Still to this day, the country has not recovered due to the unstable peace treaty, which left Bosnia divided into two entities: one region dominated by the Serb government who have destabilized the country. Two years prior to his death, Mr Holbrooke expressed regrets on some provisions of treaty he’d pushed at the negotiating table in 1995. Under the fake peace treaty my father called,” a funeral for Bosnia,” refugees were never allowed to return to their homes, as they were promised. The boundaries between warring factions are still visible two decades later. The only difference is that the bullet holes have been patched up externally.
The European community has only created a bitter kind of Cold War in the Balkans. Serbia was allowed to become a UN member in 2000, while still under the power of Slobodan Milosevic, the architect of the ethnic cleansing campaign that all together left 300,000 dead. Picture if the Nazis were allowed to join The United Nations five years after World War II.
Germany first at least attempted to make apologies and concessions for the Holocaust their leaders perpetuated against the Jews. Then they waited until 1973 to join the international community. The difference in the Balkan’s case is that there were no victors. The winners of wars create rules, rewrite history, and dictate how the country moves forward. In World War Two, The United States had a clear victory. Under the League of Nations and World War Two war reparations, Germany paid their debt through economical routes to Europe. They publicly accepted blame and agreed to educate their people through institutions for their leaders’ wrong doings. This was their ticket back into society as part of Europe. This was only possible because the allies invaded and took over Germany. Unfortunately this was not the case in Serbia.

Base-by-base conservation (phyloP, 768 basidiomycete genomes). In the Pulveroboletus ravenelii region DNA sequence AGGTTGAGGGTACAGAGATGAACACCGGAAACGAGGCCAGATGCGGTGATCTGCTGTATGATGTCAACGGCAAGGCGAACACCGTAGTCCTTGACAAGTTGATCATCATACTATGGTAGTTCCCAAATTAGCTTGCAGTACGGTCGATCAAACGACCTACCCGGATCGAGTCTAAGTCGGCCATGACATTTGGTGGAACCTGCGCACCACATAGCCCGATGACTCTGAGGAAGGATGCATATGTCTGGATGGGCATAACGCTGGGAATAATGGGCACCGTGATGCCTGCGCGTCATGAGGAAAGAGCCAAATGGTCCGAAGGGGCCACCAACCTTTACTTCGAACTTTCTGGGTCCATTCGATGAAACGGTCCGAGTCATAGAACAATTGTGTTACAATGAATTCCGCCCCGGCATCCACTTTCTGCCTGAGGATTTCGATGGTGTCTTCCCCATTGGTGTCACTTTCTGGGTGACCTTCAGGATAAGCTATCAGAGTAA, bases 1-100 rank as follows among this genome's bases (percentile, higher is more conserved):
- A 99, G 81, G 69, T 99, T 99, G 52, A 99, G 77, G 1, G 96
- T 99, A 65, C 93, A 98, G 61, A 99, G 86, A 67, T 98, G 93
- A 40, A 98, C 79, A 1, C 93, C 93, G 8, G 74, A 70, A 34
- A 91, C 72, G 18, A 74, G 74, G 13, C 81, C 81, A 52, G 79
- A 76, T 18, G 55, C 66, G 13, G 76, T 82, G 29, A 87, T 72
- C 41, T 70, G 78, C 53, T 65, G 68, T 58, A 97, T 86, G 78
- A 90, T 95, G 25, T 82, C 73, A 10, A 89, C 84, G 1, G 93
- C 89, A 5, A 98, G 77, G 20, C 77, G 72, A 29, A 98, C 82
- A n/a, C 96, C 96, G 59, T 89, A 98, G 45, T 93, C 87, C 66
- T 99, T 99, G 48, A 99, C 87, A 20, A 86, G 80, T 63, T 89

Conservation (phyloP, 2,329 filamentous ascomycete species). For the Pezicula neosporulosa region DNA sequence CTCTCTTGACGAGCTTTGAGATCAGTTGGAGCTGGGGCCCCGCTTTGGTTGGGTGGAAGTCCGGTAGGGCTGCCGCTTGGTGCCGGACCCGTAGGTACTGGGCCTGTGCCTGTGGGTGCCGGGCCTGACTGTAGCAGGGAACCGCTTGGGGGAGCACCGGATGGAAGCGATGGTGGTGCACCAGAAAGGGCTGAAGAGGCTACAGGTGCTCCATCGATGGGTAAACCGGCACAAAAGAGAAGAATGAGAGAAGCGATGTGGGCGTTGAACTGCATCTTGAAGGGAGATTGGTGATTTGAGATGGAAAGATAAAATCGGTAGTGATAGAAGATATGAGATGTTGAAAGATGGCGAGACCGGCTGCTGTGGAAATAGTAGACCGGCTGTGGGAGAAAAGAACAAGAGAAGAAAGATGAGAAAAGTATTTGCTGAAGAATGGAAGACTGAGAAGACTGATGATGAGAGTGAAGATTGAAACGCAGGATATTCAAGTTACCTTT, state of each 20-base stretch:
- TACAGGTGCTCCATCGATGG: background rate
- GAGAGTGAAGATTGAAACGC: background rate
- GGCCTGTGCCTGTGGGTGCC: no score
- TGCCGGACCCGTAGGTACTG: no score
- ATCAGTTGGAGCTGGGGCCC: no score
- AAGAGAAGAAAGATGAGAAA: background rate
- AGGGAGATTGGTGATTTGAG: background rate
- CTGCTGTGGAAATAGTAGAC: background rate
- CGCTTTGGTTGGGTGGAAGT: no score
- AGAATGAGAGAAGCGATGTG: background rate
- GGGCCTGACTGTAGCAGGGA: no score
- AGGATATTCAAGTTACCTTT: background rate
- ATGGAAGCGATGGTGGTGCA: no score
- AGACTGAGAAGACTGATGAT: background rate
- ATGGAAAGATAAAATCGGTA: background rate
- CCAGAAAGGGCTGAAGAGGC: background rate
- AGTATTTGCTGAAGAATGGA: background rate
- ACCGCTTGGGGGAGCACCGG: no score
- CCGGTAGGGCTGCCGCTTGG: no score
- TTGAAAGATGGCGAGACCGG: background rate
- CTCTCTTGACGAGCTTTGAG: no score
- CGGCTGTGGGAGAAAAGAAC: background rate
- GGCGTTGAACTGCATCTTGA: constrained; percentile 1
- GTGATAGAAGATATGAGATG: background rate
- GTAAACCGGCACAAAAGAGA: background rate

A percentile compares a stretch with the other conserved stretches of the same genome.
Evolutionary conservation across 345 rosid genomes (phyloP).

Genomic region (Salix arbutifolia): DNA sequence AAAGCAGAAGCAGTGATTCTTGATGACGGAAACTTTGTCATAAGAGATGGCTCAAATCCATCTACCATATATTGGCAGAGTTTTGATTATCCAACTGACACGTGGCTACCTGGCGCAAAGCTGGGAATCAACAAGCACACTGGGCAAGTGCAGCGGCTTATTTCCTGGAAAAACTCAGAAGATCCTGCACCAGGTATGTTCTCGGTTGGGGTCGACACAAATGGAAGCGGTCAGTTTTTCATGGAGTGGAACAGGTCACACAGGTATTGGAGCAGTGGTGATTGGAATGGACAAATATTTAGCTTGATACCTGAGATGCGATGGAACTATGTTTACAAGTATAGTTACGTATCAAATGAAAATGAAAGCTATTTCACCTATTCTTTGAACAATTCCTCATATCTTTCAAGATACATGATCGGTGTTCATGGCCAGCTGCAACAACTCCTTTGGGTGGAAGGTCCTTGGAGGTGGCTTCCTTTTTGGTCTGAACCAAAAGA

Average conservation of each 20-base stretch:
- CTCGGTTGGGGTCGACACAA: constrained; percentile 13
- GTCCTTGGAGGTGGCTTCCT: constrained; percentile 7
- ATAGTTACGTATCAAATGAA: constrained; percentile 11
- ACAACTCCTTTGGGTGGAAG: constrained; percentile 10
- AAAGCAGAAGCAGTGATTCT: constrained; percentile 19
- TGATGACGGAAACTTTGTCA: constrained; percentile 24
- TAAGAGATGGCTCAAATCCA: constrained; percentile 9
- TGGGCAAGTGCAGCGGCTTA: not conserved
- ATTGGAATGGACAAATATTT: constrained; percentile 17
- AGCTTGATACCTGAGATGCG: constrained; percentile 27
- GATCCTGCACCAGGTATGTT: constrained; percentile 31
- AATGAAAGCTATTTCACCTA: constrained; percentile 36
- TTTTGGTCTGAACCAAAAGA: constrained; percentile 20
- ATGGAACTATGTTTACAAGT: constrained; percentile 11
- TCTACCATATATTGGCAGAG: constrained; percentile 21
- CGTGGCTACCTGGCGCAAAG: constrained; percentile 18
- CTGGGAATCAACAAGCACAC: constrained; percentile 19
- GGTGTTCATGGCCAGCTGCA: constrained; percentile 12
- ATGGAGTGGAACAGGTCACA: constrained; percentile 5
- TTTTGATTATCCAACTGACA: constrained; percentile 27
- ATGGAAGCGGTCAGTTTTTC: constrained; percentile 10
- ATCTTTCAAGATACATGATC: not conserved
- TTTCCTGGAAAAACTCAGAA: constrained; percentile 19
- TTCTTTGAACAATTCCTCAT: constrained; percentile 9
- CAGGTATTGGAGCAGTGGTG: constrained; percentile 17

Post Milošević leaders have never offered a public apology for initiating the war and slaughter of innocent Bosniaks and Croats. Western nations have only given them slap on the wrist. Their generals and paramilitary henchmen who are serving or awaiting prison sentences in country club style prisons in Hague, socialize in baking classes. Some watch TV, write books on their computers and have their own doctors of choice flown in from Serbia. Meanwhile their chairs have been filled by proteges who continue to stir nationalistic dreams of imperialism, like Mr Jeremić, and the current president of Serbia Tomislav Nikolić, appointed to the office in 2012 by majority radical party.
Nuremberg trials lasted only 11 months with sentence ranging from life to imprisonment to the death penalty. The United Nations court of law (ICTY-International Criminal Tribunal for the former Yugoslavia) was established 1993, and is still pending on dragged-out cases two decades later. In the past, defendants like Slobodan Milosevic and currently Ratko Mladic, have faked illnesses, been allowed to disrupt the process, making a mockery and satire of current laws and our past pain. Since the court doesn’t allow the death penalty, life imprisonment had been the harshest verdict. Another luxury convicted felons have in Europe for war crimes is early release after 3/4 of their prison term- for “good behavior”.
On my most recent trip to my motherland, the unemployment rate was 42 percent. I noticed most households on both sides kept their own guns, just in case, and believe there will be another war, since the last one ended without closure. America can either step in by removing nationalistic leaders who strive on dividing Bosnia, or anticipate the second half of the battle. People seemed fed up with politicians and the lack of reconciliation for the twenty year old battle. It is doubtful a true peace will ever be reached when the president of the UN assembly stated that his people are proud of once again being insensitive and incendiary, sending his own twisted message that echoes their centuries old agenda of bloodshed without remorse.
Kenan Trebincevic is a young American writer who was exiled from his Bosnian home at 12 during the Balkan War. His work has appeared in the New York Times, Salon and The Best American Travel Writing 2012. His memoir “The Bosnia List” will be published next year by Viking.